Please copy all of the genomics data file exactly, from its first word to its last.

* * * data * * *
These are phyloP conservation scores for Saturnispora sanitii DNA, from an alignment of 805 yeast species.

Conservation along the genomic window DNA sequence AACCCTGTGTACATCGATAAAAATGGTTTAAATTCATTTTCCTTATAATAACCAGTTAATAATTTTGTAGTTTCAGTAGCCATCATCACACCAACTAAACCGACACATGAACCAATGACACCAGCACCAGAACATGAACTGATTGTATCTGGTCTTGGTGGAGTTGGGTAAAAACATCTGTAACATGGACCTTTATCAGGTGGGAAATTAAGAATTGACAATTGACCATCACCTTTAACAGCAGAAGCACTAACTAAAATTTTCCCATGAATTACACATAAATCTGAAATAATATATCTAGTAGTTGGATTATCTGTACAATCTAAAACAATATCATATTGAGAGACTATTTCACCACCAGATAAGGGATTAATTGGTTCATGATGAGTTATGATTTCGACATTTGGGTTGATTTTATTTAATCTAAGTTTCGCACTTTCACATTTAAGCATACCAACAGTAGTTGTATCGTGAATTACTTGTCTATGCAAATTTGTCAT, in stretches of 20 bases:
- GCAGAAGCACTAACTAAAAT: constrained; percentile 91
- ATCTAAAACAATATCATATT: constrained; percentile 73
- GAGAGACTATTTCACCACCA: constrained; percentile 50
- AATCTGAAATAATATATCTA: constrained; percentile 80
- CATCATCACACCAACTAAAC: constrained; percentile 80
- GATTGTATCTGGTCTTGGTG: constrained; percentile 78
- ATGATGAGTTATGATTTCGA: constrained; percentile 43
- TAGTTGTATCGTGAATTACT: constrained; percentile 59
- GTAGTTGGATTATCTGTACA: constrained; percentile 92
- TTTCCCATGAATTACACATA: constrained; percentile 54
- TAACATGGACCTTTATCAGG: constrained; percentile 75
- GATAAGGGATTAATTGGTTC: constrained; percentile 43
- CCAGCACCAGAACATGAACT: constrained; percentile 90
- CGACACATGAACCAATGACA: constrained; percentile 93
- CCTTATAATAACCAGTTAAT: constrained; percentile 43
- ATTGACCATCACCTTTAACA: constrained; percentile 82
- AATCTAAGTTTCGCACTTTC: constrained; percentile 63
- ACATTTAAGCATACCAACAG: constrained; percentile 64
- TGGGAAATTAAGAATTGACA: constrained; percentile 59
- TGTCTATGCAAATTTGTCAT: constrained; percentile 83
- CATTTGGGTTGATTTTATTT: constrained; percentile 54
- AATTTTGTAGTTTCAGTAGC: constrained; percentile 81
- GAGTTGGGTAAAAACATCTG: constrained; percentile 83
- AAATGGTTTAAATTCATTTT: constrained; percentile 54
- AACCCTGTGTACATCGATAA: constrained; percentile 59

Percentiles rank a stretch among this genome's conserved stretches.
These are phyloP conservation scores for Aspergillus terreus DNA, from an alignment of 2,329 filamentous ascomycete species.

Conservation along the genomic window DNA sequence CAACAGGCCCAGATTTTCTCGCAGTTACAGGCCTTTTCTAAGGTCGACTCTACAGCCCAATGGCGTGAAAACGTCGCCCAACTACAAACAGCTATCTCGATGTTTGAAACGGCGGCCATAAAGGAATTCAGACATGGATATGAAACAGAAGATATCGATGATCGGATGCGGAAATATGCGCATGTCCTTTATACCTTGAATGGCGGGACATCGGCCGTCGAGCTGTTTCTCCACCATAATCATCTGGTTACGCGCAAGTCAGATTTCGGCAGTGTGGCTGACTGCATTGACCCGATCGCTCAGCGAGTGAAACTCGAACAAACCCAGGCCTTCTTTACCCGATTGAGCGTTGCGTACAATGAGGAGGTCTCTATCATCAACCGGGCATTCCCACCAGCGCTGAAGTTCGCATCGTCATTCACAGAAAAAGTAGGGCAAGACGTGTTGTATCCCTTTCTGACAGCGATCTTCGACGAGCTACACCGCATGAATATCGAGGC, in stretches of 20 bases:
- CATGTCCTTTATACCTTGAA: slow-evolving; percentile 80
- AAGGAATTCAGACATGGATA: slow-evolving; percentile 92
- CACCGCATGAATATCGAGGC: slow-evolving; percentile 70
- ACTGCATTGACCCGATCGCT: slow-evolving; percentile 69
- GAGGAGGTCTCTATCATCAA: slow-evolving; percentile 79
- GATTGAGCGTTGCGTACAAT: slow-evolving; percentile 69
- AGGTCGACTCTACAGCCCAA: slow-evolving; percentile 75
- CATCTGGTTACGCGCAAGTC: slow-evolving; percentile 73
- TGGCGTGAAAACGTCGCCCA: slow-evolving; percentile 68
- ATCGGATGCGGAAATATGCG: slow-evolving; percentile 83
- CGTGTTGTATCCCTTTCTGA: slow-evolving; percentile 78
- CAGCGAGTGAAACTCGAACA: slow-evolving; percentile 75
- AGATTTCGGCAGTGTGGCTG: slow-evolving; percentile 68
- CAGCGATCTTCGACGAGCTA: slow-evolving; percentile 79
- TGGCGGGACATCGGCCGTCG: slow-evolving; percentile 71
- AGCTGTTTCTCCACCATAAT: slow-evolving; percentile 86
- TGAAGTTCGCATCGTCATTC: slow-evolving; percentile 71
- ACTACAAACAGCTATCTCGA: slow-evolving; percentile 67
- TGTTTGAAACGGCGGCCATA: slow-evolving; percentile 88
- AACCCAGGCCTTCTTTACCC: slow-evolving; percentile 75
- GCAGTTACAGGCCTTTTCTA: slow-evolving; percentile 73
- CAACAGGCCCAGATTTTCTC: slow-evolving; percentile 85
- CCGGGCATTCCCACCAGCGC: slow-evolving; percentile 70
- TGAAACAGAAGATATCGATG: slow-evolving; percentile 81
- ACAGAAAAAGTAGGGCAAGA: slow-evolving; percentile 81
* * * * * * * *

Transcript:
These are phyloP conservation scores for Saturnispora sanitii DNA, from an alignment of 805 yeast species.

Conservation along the genomic window DNA sequence AACCCTGTGTACATCGATAAAAATGGTTTAAATTCATTTTCCTTATAATAACCAGTTAATAATTTTGTAGTTTCAGTAGCCATCATCACACCAACTAAACCGACACATGAACCAATGACACCAGCACCAGAACATGAACTGATTGTATCTGGTCTTGGTGGAGTTGGGTAAAAACATCTGTAACATGGACCTTTATCAGGTGGGAAATTAAGAATTGACAATTGACCATCACCTTTAACAGCAGAAGCACTAACTAAAATTTTCCCATGAATTACACATAAATCTGAAATAATATATCTAGTAGTTGGATTATCTGTACAATCTAAAACAATATCATATTGAGAGACTATTTCACCACCAGATAAGGGATTAATTGGTTCATGATGAGTTATGATTTCGACATTTGGGTTGATTTTATTTAATCTAAGTTTCGCACTTTCACATTTAAGCATACCAACAGTAGTTGTATCGTGAATTACTTGTCTATGCAAATTTGTCAT, in stretches of 20 bases:
- GCAGAAGCACTAACTAAAAT: constrained; percentile 91
- ATCTAAAACAATATCATATT: constrained; percentile 73
- GAGAGACTATTTCACCACCA: constrained; percentile 50
- AATCTGAAATAATATATCTA: constrained; percentile 80
- CATCATCACACCAACTAAAC: constrained; percentile 80
- GATTGTATCTGGTCTTGGTG: constrained; percentile 78
- ATGATGAGTTATGATTTCGA: constrained; percentile 43
- TAGTTGTATCGTGAATTACT: constrained; percentile 59
- GTAGTTGGATTATCTGTACA: constrained; percentile 92
- TTTCCCATGAATTACACATA: constrained; percentile 54
- TAACATGGACCTTTATCAGG: constrained; percentile 75
- GATAAGGGATTAATTGGTTC: constrained; percentile 43
- CCAGCACCAGAACATGAACT: constrained; percentile 90
- CGACACATGAACCAATGACA: constrained; percentile 93
- CCTTATAATAACCAGTTAAT: constrained; percentile 43
- ATTGACCATCACCTTTAACA: constrained; percentile 82
- AATCTAAGTTTCGCACTTTC: constrained; percentile 63
- ACATTTAAGCATACCAACAG: constrained; percentile 64
- TGGGAAATTAAGAATTGACA: constrained; percentile 59
- TGTCTATGCAAATTTGTCAT: constrained; percentile 83
- CATTTGGGTTGATTTTATTT: constrained; percentile 54
- AATTTTGTAGTTTCAGTAGC: constrained; percentile 81
- GAGTTGGGTAAAAACATCTG: constrained; percentile 83
- AAATGGTTTAAATTCATTTT: constrained; percentile 54
- AACCCTGTGTACATCGATAA: constrained; percentile 59

Percentiles rank a stretch among this genome's conserved stretches.
These are phyloP conservation scores for Aspergillus terreus DNA, from an alignment of 2,329 filamentous ascomycete species.

Conservation along the genomic window DNA sequence CAACAGGCCCAGATTTTCTCGCAGTTACAGGCCTTTTCTAAGGTCGACTCTACAGCCCAATGGCGTGAAAACGTCGCCCAACTACAAACAGCTATCTCGATGTTTGAAACGGCGGCCATAAAGGAATTCAGACATGGATATGAAACAGAAGATATCGATGATCGGATGCGGAAATATGCGCATGTCCTTTATACCTTGAATGGCGGGACATCGGCCGTCGAGCTGTTTCTCCACCATAATCATCTGGTTACGCGCAAGTCAGATTTCGGCAGTGTGGCTGACTGCATTGACCCGATCGCTCAGCGAGTGAAACTCGAACAAACCCAGGCCTTCTTTACCCGATTGAGCGTTGCGTACAATGAGGAGGTCTCTATCATCAACCGGGCATTCCCACCAGCGCTGAAGTTCGCATCGTCATTCACAGAAAAAGTAGGGCAAGACGTGTTGTATCCCTTTCTGACAGCGATCTTCGACGAGCTACACCGCATGAATATCGAGGC, in stretches of 20 bases:
- CATGTCCTTTATACCTTGAA: slow-evolving; percentile 80
- AAGGAATTCAGACATGGATA: slow-evolving; percentile 92
- CACCGCATGAATATCGAGGC: slow-evolving; percentile 70
- ACTGCATTGACCCGATCGCT: slow-evolving; percentile 69
- GAGGAGGTCTCTATCATCAA: slow-evolving; percentile 79
- GATTGAGCGTTGCGTACAAT: slow-evolving; percentile 69
- AGGTCGACTCTACAGCCCAA: slow-evolving; percentile 75
- CATCTGGTTACGCGCAAGTC: slow-evolving; percentile 73
- TGGCGTGAAAACGTCGCCCA: slow-evolving; percentile 68
- ATCGGATGCGGAAATATGCG: slow-evolving; percentile 83
- CGTGTTGTATCCCTTTCTGA: slow-evolving; percentile 78
- CAGCGAGTGAAACTCGAACA: slow-evolving; percentile 75
- AGATTTCGGCAGTGTGGCTG: slow-evolving; percentile 68
- CAGCGATCTTCGACGAGCTA: slow-evolving; percentile 79
- TGGCGGGACATCGGCCGTCG: slow-evolving; percentile 71
- AGCTGTTTCTCCACCATAAT: slow-evolving; percentile 86
- TGAAGTTCGCATCGTCATTC: slow-evolving; percentile 71
- ACTACAAACAGCTATCTCGA: slow-evolving; percentile 67
- TGTTTGAAACGGCGGCCATA: slow-evolving; percentile 88
- AACCCAGGCCTTCTTTACCC: slow-evolving; percentile 75
- GCAGTTACAGGCCTTTTCTA: slow-evolving; percentile 73
- CAACAGGCCCAGATTTTCTC: slow-evolving; percentile 85
- CCGGGCATTCCCACCAGCGC: slow-evolving; percentile 70
- TGAAACAGAAGATATCGATG: slow-evolving; percentile 81
- ACAGAAAAAGTAGGGCAAGA: slow-evolving; percentile 81